BashFlash handles misbehaving Flash
At a Glance
We’re big fans of ClickToFlash, the Safari plug-in that lets you choose which bits of Flash content, on which Websites, get loaded—blocking everything else. But as good as ClickToFlash is, it can’t protect you from Flash you’ve approved. Those bits of Flash can still hog processor cycles, waste battery life, and lock up your browser.
Apple provided some help with Safari 4, which (in Snow Leopard) separates Safari’s own processes from the processes of browser plug-ins, but the main benefit of this feature is that if Flash crashes, it doesn’t take your browser down with it. If Flash doesn’t crash, it can still make Safari submit to the Spinning Beachball of Death—even as a devoted user of ClickToFlash, I’ve occasionally found Safari unresponsive thanks to Flash I've approved, or to the cumulative effect of Flash across a number of sites. And approved Flash can still tax your CPU and suck the life out of your battery.
That’s where BashFlash comes in. This utility monitors the Flash process, using a systemwide menu-bar icon to indicate Flash’s CPU use. If Safari is starting to bog down, a quick glance at the menu bar will give you a clue as to whether or not it’s Flash that’s causing the problem: a dimmed BashFlash icon means no Flash content is currently loaded; a black icon means Flash content is loaded but not using much of your processor; a red icon means high CPU use—30 percent or more—by Flash.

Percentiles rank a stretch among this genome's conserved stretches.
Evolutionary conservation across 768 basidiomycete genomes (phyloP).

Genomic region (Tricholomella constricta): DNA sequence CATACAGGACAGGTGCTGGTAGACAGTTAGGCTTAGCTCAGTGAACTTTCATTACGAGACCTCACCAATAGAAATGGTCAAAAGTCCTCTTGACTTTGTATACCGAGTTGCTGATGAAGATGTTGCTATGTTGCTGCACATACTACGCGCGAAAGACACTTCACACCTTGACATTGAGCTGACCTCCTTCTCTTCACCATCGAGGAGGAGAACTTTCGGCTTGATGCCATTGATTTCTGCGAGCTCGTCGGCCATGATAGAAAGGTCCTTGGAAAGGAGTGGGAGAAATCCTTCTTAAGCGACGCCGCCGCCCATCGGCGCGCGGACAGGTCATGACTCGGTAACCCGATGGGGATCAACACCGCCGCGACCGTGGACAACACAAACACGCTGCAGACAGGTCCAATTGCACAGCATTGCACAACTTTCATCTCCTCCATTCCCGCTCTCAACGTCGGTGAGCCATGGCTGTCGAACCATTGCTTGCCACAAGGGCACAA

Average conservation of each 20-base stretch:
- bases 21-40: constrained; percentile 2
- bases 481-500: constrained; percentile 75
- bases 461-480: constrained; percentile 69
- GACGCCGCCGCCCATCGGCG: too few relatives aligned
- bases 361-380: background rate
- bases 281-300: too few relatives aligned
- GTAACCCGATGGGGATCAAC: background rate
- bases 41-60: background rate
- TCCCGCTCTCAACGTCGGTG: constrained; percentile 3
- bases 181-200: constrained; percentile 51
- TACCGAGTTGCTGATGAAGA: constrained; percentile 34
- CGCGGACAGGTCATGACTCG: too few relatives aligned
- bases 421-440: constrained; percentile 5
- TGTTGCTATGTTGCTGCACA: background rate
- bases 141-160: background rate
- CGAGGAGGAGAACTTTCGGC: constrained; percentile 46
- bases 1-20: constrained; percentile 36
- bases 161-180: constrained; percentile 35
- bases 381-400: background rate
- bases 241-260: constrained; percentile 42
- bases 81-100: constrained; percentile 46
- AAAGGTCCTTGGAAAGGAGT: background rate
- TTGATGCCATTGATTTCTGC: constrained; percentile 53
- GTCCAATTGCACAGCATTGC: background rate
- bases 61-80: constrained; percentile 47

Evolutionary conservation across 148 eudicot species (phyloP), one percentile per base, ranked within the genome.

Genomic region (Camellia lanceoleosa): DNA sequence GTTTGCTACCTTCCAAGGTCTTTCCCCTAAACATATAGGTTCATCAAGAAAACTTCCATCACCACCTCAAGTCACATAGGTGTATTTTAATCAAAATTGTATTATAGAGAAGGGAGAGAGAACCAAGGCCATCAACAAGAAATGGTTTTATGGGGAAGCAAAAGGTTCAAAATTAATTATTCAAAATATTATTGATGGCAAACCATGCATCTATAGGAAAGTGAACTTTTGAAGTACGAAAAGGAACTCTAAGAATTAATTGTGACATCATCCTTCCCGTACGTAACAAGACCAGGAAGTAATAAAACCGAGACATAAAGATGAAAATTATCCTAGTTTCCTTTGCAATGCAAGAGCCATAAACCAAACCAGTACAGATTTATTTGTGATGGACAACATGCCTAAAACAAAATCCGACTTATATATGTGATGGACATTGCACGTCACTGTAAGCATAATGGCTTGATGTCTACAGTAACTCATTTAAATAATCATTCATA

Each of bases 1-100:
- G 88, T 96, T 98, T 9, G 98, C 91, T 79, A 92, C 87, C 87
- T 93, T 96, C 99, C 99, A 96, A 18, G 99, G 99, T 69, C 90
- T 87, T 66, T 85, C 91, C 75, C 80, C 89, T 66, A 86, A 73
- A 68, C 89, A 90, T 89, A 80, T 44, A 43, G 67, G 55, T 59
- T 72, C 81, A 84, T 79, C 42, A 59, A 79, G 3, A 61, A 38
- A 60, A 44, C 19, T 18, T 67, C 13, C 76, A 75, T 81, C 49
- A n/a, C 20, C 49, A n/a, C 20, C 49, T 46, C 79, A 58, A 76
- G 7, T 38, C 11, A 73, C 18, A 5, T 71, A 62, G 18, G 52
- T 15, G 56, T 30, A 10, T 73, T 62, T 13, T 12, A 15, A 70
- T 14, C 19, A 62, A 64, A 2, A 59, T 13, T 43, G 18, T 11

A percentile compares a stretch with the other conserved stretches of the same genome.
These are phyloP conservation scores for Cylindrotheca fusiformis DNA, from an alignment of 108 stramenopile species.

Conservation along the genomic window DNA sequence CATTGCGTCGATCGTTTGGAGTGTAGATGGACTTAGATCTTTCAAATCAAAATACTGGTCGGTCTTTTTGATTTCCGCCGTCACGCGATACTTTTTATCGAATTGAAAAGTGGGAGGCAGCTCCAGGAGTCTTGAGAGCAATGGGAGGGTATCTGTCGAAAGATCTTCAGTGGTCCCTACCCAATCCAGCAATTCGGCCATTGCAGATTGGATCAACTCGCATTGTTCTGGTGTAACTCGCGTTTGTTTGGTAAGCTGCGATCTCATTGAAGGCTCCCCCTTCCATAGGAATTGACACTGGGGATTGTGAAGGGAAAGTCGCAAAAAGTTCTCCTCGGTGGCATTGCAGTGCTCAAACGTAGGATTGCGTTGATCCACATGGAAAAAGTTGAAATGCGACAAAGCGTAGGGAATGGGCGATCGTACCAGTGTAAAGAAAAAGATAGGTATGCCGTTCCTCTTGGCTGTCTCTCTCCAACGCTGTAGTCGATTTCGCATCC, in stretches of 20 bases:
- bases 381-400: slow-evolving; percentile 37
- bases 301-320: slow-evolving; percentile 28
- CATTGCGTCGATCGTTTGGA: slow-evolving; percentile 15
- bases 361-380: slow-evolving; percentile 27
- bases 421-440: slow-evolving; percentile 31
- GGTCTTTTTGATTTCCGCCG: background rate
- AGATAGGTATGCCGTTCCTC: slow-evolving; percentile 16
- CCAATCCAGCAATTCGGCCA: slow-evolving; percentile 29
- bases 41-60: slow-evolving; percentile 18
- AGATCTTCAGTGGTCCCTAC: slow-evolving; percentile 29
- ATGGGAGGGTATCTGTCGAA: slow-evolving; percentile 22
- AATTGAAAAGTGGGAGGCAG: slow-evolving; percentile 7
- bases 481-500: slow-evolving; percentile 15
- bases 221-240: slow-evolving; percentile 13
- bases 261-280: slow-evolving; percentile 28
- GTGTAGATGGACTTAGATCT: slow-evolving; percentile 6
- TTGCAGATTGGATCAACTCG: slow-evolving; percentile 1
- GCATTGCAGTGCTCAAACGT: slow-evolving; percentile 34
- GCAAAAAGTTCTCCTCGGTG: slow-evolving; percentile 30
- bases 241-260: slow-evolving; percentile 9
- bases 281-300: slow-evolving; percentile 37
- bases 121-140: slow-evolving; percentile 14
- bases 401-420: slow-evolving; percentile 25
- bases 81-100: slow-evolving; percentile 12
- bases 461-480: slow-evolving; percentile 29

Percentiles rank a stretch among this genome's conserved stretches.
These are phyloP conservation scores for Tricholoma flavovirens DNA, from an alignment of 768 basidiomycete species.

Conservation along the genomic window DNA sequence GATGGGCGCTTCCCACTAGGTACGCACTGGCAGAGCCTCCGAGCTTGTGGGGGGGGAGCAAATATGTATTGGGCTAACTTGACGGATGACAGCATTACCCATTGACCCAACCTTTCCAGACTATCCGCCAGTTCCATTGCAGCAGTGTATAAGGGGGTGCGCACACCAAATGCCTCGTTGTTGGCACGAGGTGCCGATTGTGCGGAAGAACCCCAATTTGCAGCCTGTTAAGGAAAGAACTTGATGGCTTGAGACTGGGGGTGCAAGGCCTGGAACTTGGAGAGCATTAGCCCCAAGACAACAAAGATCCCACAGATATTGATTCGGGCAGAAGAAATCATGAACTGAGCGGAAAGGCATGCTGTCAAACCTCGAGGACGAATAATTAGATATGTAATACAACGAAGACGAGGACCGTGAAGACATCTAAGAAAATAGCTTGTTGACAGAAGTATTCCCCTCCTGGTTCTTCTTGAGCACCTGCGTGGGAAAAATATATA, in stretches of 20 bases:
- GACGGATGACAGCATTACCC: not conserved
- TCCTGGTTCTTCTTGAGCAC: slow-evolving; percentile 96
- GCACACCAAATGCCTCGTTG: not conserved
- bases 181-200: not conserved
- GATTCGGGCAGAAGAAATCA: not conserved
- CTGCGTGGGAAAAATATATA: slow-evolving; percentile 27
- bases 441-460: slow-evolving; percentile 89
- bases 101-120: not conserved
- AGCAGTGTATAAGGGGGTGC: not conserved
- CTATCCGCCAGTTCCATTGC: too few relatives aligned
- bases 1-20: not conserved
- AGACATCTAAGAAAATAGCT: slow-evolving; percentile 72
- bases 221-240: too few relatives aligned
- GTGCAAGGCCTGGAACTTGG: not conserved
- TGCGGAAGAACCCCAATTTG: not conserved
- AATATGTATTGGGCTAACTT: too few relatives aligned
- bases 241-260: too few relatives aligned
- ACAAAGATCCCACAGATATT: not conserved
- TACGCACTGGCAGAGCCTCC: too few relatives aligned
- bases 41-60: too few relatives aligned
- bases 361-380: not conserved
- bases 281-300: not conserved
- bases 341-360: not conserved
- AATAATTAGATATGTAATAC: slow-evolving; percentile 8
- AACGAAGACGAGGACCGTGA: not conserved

If the BashFlash icon is glowing and Safari is crawling (or you’re concerned that Flash content you’re not actively using is draining your laptop battery), you have a few options for action. If you know which site is responsible—I’m looking at you, horrible, horrible sites based entirely on Flash—you can simply close that tab or window. But you may still want to view the non-Flash content on the offending page, or the problem may be a bunch of Flash content across multiple sites.
In these situations, BashFlash offers a more aggressive alternative: click the BashFlash menu and choose Kill Flash Plugin. As the command name implies, this kills Flash—and just Flash—across all Web pages in Safari, leaving your browser windows and tabs otherwise intact; each bit of Flash content is simply replaced with Safari’s “missing plug-in” icon.
If you want to reload any bit of Flash content, just reload its Web page; only approved Flash content on that page is loaded.
(I would love it if BashFlash could figure out which site is dragging your browser down, and let you kill Flash only on that site; unfortunately, the Flash plug-in runs as a single process, regardless of how many bits of Flash it’s handling.)
As Macworld contributor John Gruber noted earlier this week, BashFlash is a nice complement to ClickToFlash. Since I started using ClickToFlash just over a year ago, Safari has crashed fewer than a handful of times, despite the fact that I regularly have dozens of tabs open. Since I started using BashFlash a couple months back, Safari—or, more accurately, the Flash plug-in—no longer monopolizes my CPU (or drains my MacBook’s battery) unless I let it.
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